The Rock of the Agony (Chapter 51 of Jesus: His Story In Stone)

He withdrew about a stone’s throw beyond them, knelt down and prayed. –Luke 22:41

If this book were about the trees of the Bible, rather than the rocks, we would now be at the heartwood of our story: the Garden of Gethsemane, home to an ancient grove of olive trees, some of which may be two thousand years old.

Even if the trees themselves are not that old, their root systems certainly are, for olive trees propagate through roots that virtually never die.

The world never looks so beautiful as when seen through the eyes of someone near death. The trees of Gethsemane truly are magnificent: large, gnarled, sublime, primeval. Seeing these, it is not hard to imagine them as among the very last glories of this dear old earth that Jesus saw, mere hours before He was destined to leave the natural world.

The Rock of the Agony

The Rock of the Agony

However, our focus here is not on the olive grove but on a nearby stone: the Rock of the Agony where Jesus is said to have prayed in great anguish on the night before He died. Located indoors now, in the apse before the altar of the Church of the Agony, this rock is normally surrounded by people kneeling, prostrating, caressing the stone, crying.


This rock marks the great turning point of Jesus’ life. He knew this night was coming, but here is where He squarely faced the terrible necessity of His own death. As He told the disciples, “My soul is overwhelmed with sorrow to the point of death” (Mt 26:38). It is difficult enough for us mortals to face this grim reality; we can scarcely imagine what it must have been like for Someone who had always existed, who lived and breathed immortality. This man thought of death differently from the rest of us, for to Him it held the shadow of total separation from the Father and the Holy Spirit.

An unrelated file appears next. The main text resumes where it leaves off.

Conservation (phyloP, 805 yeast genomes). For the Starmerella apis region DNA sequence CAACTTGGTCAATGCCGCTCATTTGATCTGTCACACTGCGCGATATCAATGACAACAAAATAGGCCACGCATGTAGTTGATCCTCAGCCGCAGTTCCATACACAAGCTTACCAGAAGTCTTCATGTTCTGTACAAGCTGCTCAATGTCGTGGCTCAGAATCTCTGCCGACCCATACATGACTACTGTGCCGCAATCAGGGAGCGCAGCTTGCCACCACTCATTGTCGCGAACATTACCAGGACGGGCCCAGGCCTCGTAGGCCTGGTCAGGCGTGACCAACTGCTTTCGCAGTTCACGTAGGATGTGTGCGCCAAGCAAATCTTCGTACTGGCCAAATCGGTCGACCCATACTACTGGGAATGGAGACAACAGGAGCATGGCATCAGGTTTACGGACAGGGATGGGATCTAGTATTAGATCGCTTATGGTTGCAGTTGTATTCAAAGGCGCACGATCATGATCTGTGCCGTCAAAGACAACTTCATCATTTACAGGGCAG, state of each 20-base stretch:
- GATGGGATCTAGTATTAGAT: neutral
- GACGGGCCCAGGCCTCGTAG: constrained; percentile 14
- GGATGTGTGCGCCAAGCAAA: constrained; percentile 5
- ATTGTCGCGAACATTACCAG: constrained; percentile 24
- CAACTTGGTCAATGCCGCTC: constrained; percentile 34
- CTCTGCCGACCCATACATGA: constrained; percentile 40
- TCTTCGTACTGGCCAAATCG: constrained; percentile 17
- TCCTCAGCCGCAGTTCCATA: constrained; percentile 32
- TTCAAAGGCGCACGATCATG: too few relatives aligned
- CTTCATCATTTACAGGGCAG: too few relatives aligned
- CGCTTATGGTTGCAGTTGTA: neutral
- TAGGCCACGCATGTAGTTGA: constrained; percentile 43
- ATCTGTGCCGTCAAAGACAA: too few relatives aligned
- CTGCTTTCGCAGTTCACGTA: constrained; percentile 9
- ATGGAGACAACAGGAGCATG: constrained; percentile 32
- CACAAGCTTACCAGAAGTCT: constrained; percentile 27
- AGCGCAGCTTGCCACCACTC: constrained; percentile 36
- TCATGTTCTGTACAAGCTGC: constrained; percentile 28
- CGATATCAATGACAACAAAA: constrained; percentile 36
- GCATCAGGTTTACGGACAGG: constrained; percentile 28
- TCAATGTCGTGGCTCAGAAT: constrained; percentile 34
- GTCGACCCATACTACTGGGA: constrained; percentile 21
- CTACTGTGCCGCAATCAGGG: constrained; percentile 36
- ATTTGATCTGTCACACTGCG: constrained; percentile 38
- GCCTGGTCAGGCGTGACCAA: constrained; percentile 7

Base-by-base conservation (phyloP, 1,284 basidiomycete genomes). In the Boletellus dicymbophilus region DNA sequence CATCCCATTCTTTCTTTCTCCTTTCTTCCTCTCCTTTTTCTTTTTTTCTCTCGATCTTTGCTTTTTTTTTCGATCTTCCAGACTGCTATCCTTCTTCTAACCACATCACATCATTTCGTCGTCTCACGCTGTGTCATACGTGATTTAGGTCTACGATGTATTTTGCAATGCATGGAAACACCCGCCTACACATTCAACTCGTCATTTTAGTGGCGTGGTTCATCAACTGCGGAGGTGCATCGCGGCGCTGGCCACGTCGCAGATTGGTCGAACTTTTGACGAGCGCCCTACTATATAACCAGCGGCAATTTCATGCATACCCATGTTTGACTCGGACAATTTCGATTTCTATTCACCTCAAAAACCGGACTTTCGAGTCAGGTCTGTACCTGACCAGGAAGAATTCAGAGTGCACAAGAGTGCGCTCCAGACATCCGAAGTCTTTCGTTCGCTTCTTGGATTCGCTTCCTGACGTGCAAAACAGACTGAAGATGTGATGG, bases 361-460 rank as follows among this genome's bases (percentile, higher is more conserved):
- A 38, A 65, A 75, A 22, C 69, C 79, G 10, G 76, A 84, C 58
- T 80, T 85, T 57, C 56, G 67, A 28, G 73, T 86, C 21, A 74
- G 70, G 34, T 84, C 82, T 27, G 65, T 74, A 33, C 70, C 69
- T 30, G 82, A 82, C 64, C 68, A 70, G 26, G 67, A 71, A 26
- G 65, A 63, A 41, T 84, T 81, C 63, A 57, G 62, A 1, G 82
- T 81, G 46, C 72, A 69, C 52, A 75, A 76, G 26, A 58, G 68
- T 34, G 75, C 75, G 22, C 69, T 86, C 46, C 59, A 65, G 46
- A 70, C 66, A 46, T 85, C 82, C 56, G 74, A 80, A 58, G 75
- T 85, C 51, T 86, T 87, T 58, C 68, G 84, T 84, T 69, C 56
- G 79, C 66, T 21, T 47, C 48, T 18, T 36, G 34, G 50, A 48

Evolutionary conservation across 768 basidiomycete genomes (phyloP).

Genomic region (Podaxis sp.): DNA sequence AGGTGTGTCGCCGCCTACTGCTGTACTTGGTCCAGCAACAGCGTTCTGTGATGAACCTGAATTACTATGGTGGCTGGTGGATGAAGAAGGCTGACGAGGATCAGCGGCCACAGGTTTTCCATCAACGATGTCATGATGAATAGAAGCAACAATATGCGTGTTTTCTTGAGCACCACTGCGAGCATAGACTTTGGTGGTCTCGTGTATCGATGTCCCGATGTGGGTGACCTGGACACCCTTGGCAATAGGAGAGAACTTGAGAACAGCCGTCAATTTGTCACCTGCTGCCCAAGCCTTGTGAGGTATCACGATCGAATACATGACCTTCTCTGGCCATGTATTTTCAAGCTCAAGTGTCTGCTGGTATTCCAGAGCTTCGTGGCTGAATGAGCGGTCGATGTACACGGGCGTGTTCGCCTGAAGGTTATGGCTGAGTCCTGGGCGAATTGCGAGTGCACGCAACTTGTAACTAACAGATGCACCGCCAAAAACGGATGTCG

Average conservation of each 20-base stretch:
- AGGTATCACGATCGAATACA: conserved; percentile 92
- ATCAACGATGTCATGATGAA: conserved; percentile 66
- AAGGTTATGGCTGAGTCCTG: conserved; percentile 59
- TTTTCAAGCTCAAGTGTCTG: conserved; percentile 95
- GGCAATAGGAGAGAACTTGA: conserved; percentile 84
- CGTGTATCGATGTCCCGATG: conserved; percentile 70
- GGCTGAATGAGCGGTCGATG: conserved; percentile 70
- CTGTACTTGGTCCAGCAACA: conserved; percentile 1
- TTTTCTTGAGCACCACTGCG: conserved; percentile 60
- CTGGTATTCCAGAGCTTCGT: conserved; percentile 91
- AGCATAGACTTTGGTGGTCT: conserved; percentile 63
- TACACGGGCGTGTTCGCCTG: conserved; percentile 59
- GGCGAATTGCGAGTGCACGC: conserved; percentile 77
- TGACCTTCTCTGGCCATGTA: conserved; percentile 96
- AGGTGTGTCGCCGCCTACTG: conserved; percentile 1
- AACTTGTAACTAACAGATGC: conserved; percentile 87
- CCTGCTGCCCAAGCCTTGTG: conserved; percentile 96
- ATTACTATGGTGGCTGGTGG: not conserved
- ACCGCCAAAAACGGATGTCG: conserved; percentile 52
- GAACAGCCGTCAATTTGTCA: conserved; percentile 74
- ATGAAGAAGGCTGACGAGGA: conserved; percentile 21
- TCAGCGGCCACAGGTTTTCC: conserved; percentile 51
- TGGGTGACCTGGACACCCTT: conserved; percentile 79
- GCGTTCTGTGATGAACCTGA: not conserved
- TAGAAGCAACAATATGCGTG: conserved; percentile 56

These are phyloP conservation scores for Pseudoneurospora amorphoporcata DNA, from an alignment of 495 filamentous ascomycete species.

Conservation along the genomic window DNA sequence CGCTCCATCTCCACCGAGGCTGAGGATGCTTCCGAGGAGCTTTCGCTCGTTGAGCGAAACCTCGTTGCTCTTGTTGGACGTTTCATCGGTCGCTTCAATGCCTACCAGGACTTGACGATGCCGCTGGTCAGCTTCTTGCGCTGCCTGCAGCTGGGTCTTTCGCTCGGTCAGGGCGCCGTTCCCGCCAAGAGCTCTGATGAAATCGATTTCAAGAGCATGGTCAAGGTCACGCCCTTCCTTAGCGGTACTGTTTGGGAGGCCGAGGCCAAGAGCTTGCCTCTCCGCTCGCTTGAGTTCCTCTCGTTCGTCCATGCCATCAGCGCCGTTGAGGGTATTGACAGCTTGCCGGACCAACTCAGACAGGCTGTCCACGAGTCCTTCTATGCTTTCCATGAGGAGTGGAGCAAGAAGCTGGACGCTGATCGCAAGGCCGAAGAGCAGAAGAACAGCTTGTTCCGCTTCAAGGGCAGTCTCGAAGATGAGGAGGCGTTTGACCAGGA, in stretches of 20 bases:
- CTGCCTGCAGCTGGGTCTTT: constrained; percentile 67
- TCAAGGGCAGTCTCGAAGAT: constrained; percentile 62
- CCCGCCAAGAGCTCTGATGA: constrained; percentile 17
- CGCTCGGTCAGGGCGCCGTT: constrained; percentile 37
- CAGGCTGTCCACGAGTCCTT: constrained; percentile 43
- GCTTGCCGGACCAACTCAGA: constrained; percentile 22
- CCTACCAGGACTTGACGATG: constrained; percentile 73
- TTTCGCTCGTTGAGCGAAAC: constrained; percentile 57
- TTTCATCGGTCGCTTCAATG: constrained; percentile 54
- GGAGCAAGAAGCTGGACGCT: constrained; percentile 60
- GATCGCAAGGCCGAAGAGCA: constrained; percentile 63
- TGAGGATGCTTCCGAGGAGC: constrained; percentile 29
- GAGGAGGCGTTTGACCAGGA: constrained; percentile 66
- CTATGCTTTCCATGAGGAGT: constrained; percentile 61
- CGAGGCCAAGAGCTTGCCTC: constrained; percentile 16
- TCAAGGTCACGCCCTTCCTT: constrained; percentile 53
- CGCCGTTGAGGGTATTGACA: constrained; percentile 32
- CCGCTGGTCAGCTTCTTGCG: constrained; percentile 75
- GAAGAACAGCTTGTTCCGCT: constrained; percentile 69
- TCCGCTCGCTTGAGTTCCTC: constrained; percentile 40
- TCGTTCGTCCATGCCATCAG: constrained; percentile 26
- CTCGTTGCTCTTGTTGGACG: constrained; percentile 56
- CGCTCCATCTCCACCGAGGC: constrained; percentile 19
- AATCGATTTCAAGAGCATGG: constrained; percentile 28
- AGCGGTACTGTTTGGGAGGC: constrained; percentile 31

“Being in anguish, He prayed more earnestly, and His sweat was like drops of blood falling to the ground” (Lk 22:44). This prayer at the rock marked the first crucifixion, the first shedding of the Savior’s blood, the first time the earth tasted the bitterly wrung-out wine of heaven.


This chapter, though it comes partway through my book, is the last one I wrote. Somehow unable to focus on this subject, I avoided it until there was no more avoiding. I think the word agony frightened me away, froze my own blood. The arrest, the trial, the scourging, even the crucifixion itself—these seemed more approachable, if only because of over-familiarity. But this lonely, ghastly torment in a garden, this man splayed across a rock as bare and white as bleached bone, with His favorite disciples just “a stone’s throw” away, unable to stay awake to keep their best friend company in His last hours on earth…


The disciples couldn’t do it. They couldn’t go there with Him, and neither can I. So I won’t pretend to. I’ll just end with these lines from George Herbert’s “The Agonie”:

Who would know Sinne, let him repair
Unto Mount Olivet; there shall he see
A Man so wrung with pains, that all His hair,
His skinne, His garments bloudie be.
Sinne is that presse and vice, which forceth pain
To hunt his cruell food through ev’ry vein….

Love is that liquor sweet and most divine,
Which my God feels as bloud, but I as wine. 

Photo by Mike Mason

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